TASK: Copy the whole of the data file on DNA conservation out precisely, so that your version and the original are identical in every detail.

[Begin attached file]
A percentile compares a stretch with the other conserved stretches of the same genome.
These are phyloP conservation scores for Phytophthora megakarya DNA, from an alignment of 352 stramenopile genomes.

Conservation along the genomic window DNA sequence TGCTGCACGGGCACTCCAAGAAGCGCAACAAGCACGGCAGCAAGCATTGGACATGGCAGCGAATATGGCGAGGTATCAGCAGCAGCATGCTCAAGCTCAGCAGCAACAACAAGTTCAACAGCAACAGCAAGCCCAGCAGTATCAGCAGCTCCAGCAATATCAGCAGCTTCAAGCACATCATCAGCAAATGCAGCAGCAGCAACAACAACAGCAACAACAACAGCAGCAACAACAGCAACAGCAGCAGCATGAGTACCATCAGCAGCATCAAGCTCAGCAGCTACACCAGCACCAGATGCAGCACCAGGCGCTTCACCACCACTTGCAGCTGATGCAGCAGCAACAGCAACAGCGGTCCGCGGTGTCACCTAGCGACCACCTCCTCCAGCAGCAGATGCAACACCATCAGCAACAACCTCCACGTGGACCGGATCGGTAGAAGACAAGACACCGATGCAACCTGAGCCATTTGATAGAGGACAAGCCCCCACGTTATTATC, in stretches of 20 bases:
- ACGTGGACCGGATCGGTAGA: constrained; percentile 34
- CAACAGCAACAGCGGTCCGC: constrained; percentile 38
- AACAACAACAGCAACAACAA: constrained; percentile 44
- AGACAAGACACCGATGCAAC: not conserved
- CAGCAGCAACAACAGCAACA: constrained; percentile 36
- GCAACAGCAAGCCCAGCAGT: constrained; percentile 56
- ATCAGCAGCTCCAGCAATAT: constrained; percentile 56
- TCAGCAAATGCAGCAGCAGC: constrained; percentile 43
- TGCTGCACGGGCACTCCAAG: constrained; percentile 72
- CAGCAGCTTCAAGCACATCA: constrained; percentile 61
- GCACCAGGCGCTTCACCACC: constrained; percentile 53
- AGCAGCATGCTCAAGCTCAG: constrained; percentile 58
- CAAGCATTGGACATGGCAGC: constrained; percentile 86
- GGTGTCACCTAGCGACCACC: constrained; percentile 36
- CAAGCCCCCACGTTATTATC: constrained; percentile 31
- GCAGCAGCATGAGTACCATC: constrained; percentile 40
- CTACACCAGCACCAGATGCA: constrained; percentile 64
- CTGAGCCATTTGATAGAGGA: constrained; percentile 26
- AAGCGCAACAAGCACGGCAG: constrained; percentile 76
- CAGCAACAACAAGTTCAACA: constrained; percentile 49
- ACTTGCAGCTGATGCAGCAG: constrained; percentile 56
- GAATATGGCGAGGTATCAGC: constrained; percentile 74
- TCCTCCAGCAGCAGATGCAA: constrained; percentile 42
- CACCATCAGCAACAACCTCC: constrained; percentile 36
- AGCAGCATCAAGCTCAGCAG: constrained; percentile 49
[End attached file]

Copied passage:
A percentile compares a stretch with the other conserved stretches of the same genome.
These are phyloP conservation scores for Phytophthora megakarya DNA, from an alignment of 352 stramenopile genomes.

Conservation along the genomic window DNA sequence TGCTGCACGGGCACTCCAAGAAGCGCAACAAGCACGGCAGCAAGCATTGGACATGGCAGCGAATATGGCGAGGTATCAGCAGCAGCATGCTCAAGCTCAGCAGCAACAACAAGTTCAACAGCAACAGCAAGCCCAGCAGTATCAGCAGCTCCAGCAATATCAGCAGCTTCAAGCACATCATCAGCAAATGCAGCAGCAGCAACAACAACAGCAACAACAACAGCAGCAACAACAGCAACAGCAGCAGCATGAGTACCATCAGCAGCATCAAGCTCAGCAGCTACACCAGCACCAGATGCAGCACCAGGCGCTTCACCACCACTTGCAGCTGATGCAGCAGCAACAGCAACAGCGGTCCGCGGTGTCACCTAGCGACCACCTCCTCCAGCAGCAGATGCAACACCATCAGCAACAACCTCCACGTGGACCGGATCGGTAGAAGACAAGACACCGATGCAACCTGAGCCATTTGATAGAGGACAAGCCCCCACGTTATTATC, in stretches of 20 bases:
- ACGTGGACCGGATCGGTAGA: constrained; percentile 34
- CAACAGCAACAGCGGTCCGC: constrained; percentile 38
- AACAACAACAGCAACAACAA: constrained; percentile 44
- AGACAAGACACCGATGCAAC: not conserved
- CAGCAGCAACAACAGCAACA: constrained; percentile 36
- GCAACAGCAAGCCCAGCAGT: constrained; percentile 56
- ATCAGCAGCTCCAGCAATAT: constrained; percentile 56
- TCAGCAAATGCAGCAGCAGC: constrained; percentile 43
- TGCTGCACGGGCACTCCAAG: constrained; percentile 72
- CAGCAGCTTCAAGCACATCA: constrained; percentile 61
- GCACCAGGCGCTTCACCACC: constrained; percentile 53
- AGCAGCATGCTCAAGCTCAG: constrained; percentile 58
- CAAGCATTGGACATGGCAGC: constrained; percentile 86
- GGTGTCACCTAGCGACCACC: constrained; percentile 36
- CAAGCCCCCACGTTATTATC: constrained; percentile 31
- GCAGCAGCATGAGTACCATC: constrained; percentile 40
- CTACACCAGCACCAGATGCA: constrained; percentile 64
- CTGAGCCATTTGATAGAGGA: constrained; percentile 26
- AAGCGCAACAAGCACGGCAG: constrained; percentile 76
- CAGCAACAACAAGTTCAACA: constrained; percentile 49
- ACTTGCAGCTGATGCAGCAG: constrained; percentile 56
- GAATATGGCGAGGTATCAGC: constrained; percentile 74
- TCCTCCAGCAGCAGATGCAA: constrained; percentile 42
- CACCATCAGCAACAACCTCC: constrained; percentile 36
- AGCAGCATCAAGCTCAGCAG: constrained; percentile 49